Why not compare Illinois in 1900 with Illinois in 2000. Well, the year 2000 still has most of its course to run, but the real reason is that 1899 was the year the Illinois State Historical Society came to active life. What follows compares Illinois in that year with Illinois in 1999, or, practically speaking, the present.
There were about 4.7 million people in Illinois in 1899; in 1999 we were approaching 12 million. Then our population was made almost entirely of European immigrants and the descendants of European immigrants; in 1999 successive waves of migration had brought over a million African Americans to the state, and hundreds of thousands of people from the Spanish-speaking Americas and from Asia. About a third of those 4.7 million lived in, or close to Chicago. In 1999 the proportion had grown to over three-fifths. But more than half of Chicagoland was outside the city limits of Chicago, spreading into the "collar counties" of Lake, McHenry, DuPage, and Will. Chicago itself has actually been losing population since 1950, while its metropolitan area has continued to grow. Most of the counties of central and southern Illinois have also been losing population in the twentieth century, as agriculture has become more and more efficient. In 1899 half the people of Illinois still lived on farms, or in rural villages where one kept livestock and grew gardens. The rural population in 1999 had dwindled below five percent. In 1899 only two states, New York and Pennsylvania, had more inhabitants than Illinois. By 1899 three large sun-belt states had surpassed us: California, Texas, and Florida.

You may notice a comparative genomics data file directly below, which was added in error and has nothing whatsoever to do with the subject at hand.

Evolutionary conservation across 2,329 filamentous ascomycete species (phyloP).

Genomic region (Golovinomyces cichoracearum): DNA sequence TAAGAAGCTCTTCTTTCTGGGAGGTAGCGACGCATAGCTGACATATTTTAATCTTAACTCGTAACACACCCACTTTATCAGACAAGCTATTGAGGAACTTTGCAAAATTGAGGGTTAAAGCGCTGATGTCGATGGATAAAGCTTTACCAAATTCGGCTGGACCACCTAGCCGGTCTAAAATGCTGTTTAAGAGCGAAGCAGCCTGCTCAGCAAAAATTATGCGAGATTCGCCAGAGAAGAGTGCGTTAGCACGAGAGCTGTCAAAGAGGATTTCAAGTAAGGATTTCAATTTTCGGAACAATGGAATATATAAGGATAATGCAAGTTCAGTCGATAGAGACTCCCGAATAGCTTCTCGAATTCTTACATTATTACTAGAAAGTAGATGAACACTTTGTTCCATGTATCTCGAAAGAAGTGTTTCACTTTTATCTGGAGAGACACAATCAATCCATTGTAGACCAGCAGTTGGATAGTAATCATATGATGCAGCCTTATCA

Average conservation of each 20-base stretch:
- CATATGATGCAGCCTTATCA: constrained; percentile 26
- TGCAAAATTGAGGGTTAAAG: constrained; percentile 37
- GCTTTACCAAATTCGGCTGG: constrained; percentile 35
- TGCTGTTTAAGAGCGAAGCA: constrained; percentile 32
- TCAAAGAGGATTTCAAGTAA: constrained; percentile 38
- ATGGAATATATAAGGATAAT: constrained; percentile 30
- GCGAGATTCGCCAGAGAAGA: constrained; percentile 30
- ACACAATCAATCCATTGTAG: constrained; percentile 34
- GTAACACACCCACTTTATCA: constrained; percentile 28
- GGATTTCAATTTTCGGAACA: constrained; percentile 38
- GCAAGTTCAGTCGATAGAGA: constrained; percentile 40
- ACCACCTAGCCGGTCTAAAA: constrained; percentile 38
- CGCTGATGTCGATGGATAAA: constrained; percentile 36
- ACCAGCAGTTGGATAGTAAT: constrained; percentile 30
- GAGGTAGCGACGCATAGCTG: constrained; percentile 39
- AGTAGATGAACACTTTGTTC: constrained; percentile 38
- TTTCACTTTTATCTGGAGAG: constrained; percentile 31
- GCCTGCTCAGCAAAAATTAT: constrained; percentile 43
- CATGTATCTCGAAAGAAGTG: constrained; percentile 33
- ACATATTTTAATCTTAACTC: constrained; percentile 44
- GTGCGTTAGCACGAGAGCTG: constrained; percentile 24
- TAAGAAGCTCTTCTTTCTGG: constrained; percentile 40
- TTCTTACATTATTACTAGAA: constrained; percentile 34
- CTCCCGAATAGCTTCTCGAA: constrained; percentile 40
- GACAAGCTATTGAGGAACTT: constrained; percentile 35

In 1899 farm families still produced most of their own food, then sold their surplus. The state was then a leading producer of wheat, beef cattle, dairy cattle, corn, hogs, and horses - still essential to the farmer and to short-distance hauling in towns and cities. By 1999 field corn and soy beans had come to dominate agriculture, and new techniques made it possible to run giant machines over the soil just twice a year. Horses barely survive, for sport and entertainment. Southern Illinois, less amenable to prairie agriculture, has expanded its production of truck crops, fruits, and wine grapes; agriculturally speaking it remains the least profitable and most interesting part of the state.
Two leading occupations of 1899 have either disappeared or have been transformed by technical changes. The meat-packing houses, initially so famous in establishing Chicago as a major city, and later so notorious because of Upton Sinclair's novel of protest, The Jungle, have long since departed. They were still expanding production in 1899. And coal mining was a major occupation in almost every part of the state, equally famous for conflicts between labor and management and, every few years, disastrous accidents.
The "soft" or bituminous coal of Illinois is currently out of fashion because of its high sulfur content. It remains, however, a great reservoir of fossil fuel if the nation ever gets desperate.
Illinois in 1899 was among the nation's leaders in the manufacture of ready-made clothing, furniture, musical instruments, and books, as well as in the brewing of beer and the distilling of whiskey These industries too have either left altogether or are much curtailed. The case (so to speak) of beer is particularly interesting: the huge breweries of Chicago closed down one by one until none remained; then the so-called micro-breweries, with their more elegant products, and higher prices began appearing at the end of the century Patriotic citizens of Illinois ponder the question: why do we import our beer from Wisconsin and our whiskey from Kentucky?
In 1899 Chicago had already been the rail center of the United States for some thirty years. This brought millions of transients through the city, and provided tens of thousands of jobs operating and maintaining the railroads and manufacturing everything from boxcars to George Pullman's "Palace Cars," whose luxurious appointments proved the appellation merely descriptive, not hyperbolic. …